Sisterhood in academia: building a flock culture to cope and thrive
International Journal of Educational Management
Purpose: This paper examines the experiences of a team of female academics (teaching a large cohort of undergraduate students) and the coping mechanisms used to combat the challenges they confront in the Australian higher education sector. Design/methodology/approach: Using a reflective autoethnographic method and strengths perspective, the authors share experiences as female professionals whose intersectional identities presented challenges that extend beyond those typically found in the current higher education setting. Findings: The individualized nature of academic work exacerbates the systemic marginalization of female academics. Adopting a flock culture serves as a support network for addressing the various intersectional challenges. The authors liken the “flock cultural approach” to a “sisterhood” where individuals impacted by intersectional challenges build a strong and cohesive unit to support each other by utilizing their combined strengths to create positive synergy to cope with ongoing workplace challenges. Research limitations/implications: The study highlights the benefit of the strengths perspective to understand how female academics with intersectional identities can overcome the challenges of their highly individualized profession. Practical implications: This paper highlights the importance of building team-based work, cultivating collective achievement and high trust in a highly individualistic profession. Social implications: Using the strength perspective, the authors disrupt the conventional and currently narrow usage of sisterhood to help develop strong, adaptive, flexible and responsive bonds among diverse female academics. The findings point to how using a “flock culture” – a membership-based philosophy – became the key support mechanism for the marginalized groups, empowering them to confront the systemic barriers within their profession. Originality/value: First, the findings of this study are shaped by the intersections of factors such as ethnicity, age, race, religion and mode of employment, which all influences the participants’ lived experiences. Second, this study contributes to the transnational feminist movement by unveiling the contextualized barriers that junior academic females from various migrant backgrounds face and identify how they synergized their collective strengths to survive the challenging academic environment. Third, using the strength perspective, the authors disrupt the conventional and currently narrow usage of sisterhood to help develop strong, adaptive, flexible and responsive bonds among diverse female academics.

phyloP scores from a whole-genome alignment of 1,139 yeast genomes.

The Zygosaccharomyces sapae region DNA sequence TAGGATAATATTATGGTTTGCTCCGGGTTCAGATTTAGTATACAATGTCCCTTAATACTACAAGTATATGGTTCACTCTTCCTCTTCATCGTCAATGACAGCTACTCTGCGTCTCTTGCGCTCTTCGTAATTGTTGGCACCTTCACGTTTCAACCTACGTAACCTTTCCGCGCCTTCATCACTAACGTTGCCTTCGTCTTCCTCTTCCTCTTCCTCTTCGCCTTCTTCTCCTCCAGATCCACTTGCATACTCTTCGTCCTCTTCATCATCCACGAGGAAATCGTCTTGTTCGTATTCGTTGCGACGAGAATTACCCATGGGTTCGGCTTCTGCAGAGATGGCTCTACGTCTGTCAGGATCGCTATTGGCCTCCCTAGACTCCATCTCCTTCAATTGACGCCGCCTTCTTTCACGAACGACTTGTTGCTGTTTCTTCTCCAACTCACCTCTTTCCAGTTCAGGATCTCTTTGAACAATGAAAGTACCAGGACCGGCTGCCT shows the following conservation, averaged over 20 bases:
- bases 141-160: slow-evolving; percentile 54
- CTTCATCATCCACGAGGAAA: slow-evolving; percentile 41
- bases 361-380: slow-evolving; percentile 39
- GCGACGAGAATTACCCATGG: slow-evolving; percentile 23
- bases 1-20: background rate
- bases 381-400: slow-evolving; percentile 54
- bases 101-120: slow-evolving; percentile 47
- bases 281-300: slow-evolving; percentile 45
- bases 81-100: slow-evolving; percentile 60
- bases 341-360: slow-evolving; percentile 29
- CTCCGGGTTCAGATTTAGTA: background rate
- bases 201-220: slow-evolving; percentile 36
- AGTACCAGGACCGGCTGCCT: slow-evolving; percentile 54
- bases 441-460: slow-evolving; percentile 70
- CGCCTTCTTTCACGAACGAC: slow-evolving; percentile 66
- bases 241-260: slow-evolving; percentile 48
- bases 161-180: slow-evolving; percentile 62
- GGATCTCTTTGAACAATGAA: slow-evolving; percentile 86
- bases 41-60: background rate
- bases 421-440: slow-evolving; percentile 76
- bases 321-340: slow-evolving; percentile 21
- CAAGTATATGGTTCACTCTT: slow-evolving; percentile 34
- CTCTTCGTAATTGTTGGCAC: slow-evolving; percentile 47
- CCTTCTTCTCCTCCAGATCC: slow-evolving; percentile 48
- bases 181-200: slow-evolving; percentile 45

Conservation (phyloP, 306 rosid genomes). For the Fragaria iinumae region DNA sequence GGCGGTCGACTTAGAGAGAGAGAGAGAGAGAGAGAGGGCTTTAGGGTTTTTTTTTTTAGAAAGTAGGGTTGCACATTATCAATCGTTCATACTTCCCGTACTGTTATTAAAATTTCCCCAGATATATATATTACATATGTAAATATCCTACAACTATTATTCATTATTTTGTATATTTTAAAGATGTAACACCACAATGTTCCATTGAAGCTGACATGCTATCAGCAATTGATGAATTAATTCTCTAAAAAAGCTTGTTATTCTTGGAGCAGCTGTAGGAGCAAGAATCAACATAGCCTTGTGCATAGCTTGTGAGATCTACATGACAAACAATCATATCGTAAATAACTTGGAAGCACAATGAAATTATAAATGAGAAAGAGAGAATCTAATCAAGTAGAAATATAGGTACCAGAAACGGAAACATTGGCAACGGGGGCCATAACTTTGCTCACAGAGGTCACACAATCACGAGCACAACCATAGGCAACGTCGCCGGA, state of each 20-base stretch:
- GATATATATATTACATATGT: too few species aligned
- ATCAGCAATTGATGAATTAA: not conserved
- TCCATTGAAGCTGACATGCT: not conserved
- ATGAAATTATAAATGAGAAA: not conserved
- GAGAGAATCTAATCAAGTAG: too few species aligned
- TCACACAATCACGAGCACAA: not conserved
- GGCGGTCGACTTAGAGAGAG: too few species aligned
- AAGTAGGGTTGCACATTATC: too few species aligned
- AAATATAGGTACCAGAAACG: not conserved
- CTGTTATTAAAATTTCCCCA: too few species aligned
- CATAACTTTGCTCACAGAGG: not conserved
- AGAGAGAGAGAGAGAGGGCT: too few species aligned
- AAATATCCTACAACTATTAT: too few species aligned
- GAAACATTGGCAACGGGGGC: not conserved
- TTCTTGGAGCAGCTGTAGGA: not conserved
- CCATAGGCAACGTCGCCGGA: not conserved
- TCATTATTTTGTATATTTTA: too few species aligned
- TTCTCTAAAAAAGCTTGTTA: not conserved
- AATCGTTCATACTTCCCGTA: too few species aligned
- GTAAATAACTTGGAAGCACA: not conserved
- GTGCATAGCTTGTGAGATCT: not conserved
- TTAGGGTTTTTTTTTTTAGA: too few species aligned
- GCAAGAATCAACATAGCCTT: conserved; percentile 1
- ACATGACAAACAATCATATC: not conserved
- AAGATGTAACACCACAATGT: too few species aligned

Open Access Status
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